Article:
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http://dx.doi.org/10.1038/s41386-020-00946-8DOI Listing
http://www.ncbi.nlm.nih.gov/pmc/articles/PMC8134491PMC
June 2021

Concerns about Using Sex-Specific Cutoffs for Cardiac Troponin Testing.

Authors:
Anna Marie Chang

Clin Chem 2021 Jan;67(1):201-203

Thomas Jefferson University, Philadelphia, PA, USA.

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http://dx.doi.org/10.1093/clinchem/hvaa289DOI Listing
January 2021

Effect of a Self-care Intervention on 90-Day Outcomes in Patients With Acute Heart Failure Discharged From the Emergency Department: A Randomized Clinical Trial.

JAMA Cardiol 2021 Feb;6(2):200-208

Department of Emergency Medicine, Vanderbilt University Medical Center, Nashville, Tennessee.

Importance: Up to 20% of patients who present to the emergency department (ED) with acute heart failure (AHF) are discharged without hospitalization. Compared with rates in hospitalized patients, readmission and mortality are worse for ED patients.

Objective: To assess the impact of a self-care intervention on 90-day outcomes in patients with AHF who are discharged from the ED.

Design, Setting, And Participants: Get With the Guidelines in Emergency Department Patients With Heart Failure was an unblinded, parallel-group, multicenter randomized trial. Patients were randomized 1:1 to usual care vs a tailored self-care intervention. Patients with AHF discharged after ED-based management at 15 geographically diverse EDs were included. The trial was conducted from October 28, 2015, to September 5, 2019.

Interventions: Home visit within 7 days of discharge and twice-monthly telephone-based self-care coaching for 3 months.

Main Outcomes And Measures: The primary outcome was a global rank of cardiovascular death, HF-related events (unscheduled clinic visit due to HF, ED revisit, or hospitalization), and changes in the Kansas City Cardiomyopathy Questionnaire-12 (KCCQ-12) summary score (SS) at 90 days. Key secondary outcomes included the global rank outcome at 30 days and changes in the KCCQ-12 SS score at 30 and 90 days. Intention-to-treat analysis was performed for the primary, secondary, and safety outcomes. Per-protocol analysis was conducted including patients who completed a home visit and had scheduled outpatient follow-up in the intervention arm.

Results: Owing to slow enrollment, 479 of a planned 700 patients were randomized: 235 to the intervention arm and 244 to the usual care arm. The median age was 63.0 years (interquartile range, 54.7-70.2), 302 patients (63%) were African American, 305 patients (64%) were men, and 178 patients (37%) had a previous ejection fraction greater than 50%. There was no significant difference in the primary outcome between patients in the intervention vs usual care arm (hazard ratio [HR], 0.89; 95% CI, 0.73-1.10; P = .28). At day 30, patients in the intervention arm had significantly better global rank (HR, 0.80; 95% CI, 0.64-0.99; P = .04) and a 5.5-point higher KCCQ-12 SS (95% CI, 1.3-9.7; P = .01), while at day 90, the KCCQ-12 SS was 2.7 points higher (95% CI, -1.9 to 7.2; P = .25).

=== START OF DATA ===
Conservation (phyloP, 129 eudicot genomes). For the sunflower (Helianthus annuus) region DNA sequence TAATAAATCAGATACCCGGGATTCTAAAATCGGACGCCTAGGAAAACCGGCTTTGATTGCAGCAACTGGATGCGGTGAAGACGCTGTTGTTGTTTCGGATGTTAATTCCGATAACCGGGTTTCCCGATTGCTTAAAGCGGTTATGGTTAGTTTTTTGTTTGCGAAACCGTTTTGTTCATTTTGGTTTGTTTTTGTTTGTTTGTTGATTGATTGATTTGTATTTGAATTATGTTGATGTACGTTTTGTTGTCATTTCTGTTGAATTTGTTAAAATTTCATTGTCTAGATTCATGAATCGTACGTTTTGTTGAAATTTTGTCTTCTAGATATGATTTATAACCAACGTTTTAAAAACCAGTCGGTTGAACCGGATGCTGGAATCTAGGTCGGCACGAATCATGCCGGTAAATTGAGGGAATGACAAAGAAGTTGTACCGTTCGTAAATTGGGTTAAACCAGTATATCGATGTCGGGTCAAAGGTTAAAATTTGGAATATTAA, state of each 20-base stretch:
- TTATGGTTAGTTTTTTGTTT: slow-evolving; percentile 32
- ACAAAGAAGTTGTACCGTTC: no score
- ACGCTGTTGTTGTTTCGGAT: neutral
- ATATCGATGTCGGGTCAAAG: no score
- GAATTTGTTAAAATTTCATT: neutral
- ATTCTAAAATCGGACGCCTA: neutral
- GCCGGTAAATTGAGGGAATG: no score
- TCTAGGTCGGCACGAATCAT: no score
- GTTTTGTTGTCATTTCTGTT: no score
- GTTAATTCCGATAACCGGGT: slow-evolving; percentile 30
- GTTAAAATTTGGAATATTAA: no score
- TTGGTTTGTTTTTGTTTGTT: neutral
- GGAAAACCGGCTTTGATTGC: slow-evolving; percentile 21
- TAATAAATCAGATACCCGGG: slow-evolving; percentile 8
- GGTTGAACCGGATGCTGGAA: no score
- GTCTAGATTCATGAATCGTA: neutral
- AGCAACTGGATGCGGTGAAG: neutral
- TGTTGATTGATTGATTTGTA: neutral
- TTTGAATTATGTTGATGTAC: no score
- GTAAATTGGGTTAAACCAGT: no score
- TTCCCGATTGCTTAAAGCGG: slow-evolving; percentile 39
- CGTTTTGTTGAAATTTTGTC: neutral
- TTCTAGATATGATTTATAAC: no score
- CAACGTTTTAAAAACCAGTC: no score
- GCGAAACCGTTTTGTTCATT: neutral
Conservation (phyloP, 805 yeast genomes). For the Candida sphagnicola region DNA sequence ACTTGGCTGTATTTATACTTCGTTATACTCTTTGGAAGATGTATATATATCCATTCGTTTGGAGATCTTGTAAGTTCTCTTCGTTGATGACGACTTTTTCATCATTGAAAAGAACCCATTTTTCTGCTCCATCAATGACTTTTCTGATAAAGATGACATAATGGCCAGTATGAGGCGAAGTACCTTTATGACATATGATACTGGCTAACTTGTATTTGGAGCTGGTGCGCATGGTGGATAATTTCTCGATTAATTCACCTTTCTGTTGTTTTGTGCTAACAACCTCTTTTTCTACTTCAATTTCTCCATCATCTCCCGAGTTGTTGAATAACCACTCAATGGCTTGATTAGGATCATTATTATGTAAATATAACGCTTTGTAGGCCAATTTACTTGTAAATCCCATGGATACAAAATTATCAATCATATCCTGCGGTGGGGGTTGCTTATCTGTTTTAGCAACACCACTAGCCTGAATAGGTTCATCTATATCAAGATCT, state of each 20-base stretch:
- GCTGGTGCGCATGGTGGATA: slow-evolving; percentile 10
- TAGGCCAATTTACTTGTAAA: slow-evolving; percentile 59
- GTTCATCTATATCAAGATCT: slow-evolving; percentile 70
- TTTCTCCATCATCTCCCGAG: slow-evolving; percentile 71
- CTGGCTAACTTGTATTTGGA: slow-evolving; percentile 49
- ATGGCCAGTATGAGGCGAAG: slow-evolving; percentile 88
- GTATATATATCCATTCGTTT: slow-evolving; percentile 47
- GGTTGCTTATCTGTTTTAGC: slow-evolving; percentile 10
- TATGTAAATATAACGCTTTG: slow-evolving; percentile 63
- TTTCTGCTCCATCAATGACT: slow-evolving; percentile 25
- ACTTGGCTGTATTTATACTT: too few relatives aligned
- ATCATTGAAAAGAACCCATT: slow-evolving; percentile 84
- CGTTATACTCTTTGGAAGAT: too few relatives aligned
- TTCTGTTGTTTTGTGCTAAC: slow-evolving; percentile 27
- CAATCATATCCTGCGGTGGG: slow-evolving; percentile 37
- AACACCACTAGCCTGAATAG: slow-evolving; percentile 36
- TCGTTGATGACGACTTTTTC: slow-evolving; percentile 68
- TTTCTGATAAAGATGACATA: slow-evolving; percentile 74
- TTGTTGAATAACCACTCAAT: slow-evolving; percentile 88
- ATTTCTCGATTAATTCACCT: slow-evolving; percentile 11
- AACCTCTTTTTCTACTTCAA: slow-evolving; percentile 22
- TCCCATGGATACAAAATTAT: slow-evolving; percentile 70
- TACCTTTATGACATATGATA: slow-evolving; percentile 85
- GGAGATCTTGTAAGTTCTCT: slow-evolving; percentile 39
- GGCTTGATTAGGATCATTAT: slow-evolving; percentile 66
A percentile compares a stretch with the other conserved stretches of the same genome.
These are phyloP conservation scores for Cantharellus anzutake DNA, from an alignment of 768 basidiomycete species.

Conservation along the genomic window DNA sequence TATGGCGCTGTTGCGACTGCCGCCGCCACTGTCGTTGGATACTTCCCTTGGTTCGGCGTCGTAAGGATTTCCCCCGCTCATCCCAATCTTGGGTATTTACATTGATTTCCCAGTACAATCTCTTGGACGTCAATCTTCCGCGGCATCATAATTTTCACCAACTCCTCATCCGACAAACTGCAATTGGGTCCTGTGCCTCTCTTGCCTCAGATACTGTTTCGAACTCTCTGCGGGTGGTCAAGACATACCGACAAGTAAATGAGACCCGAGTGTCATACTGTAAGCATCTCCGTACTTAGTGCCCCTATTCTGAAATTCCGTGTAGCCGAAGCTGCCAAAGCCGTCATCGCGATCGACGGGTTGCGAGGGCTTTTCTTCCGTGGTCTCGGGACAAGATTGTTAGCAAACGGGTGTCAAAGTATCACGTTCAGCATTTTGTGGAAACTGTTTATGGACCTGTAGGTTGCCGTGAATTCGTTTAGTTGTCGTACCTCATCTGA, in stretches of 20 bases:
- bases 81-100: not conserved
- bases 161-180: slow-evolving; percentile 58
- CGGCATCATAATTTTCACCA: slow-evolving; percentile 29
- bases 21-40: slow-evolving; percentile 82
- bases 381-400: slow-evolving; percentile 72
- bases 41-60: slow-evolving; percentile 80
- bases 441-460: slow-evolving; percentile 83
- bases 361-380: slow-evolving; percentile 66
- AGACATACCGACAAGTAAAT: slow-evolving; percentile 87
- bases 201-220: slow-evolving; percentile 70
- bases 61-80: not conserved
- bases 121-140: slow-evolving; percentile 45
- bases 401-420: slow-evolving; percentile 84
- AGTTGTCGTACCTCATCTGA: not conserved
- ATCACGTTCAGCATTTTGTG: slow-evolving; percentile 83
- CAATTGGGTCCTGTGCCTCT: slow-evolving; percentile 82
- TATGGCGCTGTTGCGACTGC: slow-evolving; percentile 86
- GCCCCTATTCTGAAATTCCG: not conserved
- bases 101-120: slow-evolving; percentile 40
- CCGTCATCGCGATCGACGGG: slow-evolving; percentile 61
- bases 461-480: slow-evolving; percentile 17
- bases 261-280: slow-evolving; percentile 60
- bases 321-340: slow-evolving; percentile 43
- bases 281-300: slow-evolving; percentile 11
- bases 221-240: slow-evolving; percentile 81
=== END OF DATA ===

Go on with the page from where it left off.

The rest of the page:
Conclusions And Relevance: The self-care intervention did not improve the primary global rank outcome at 90 days in this trial. However, benefit was observed in the global rank and KCCQ-12 SS at 30 days, suggesting that an early benefit of a tailored self-care program initiated at an ED visit for AHF was not sustained through 90 days.

Trial Registration: ClinicalTrials.gov Identifier: NCT02519283.
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http://dx.doi.org/10.1001/jamacardio.2020.5763DOI Listing
http://www.ncbi.nlm.nih.gov/pmc/articles/PMC7675219PMC
February 2021

Safety-Net Hospitals as Community Anchors in COVID-19.

J Patient Exp 2020 Aug 13;7(4):436-438. Epub 2020 Aug 13.

Department of Medicine, University of California, San Francisco, School of Medicine, CA, USA.

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http://dx.doi.org/10.1177/2374373520949800DOI Listing
http://www.ncbi.nlm.nih.gov/pmc/articles/PMC7534120PMC
August 2020

Use of the color Doppler twinkle artifact for teaching ultrasound guided peripheral vascular access.

J Vasc Access 2020 Sep 22:1129729820959907. Epub 2020 Sep 22.

Department of Emergency Medicine, Thomas Jefferson University, Philadelphia, PA, USA.

Background: The optimal method for teaching ultrasound guided peripheral IV (USGPIV) insertion is unknown. Poor needle tip visualization has been cited for USGPIV failure. Twinkle artifact (TA), visualized with color Doppler, is used in other clinical settings. Our objective was to investigate whether teaching students USGPIV placement utilizing TA would enhance needle tip visualization and improve first pass success.

Methods: This was a prospective, randomized study of premedical and preclinical medical students without prior USGPIV experience. Students were given a standardized didactic session on USGPIV placement before being randomized and separated to learn and practice USGPIV with or without TA (control). The students were given 5 min to perform USGPIV on phantom models. The primary outcome was the rate of first pass success. Secondary outcomes included total time to cannulation, rate of posterior venous wall puncture, and total number of attempts.

Results: Rates of first pass success were similar in both the TA (82%) and control groups (57%),  = 0.095. There was a difference in the mean time to cannulation. The TA group achieved success at 50.76 s (SD 26.93) while the control group achieved success at 85.30 s (SD 65.47),  = 0.048.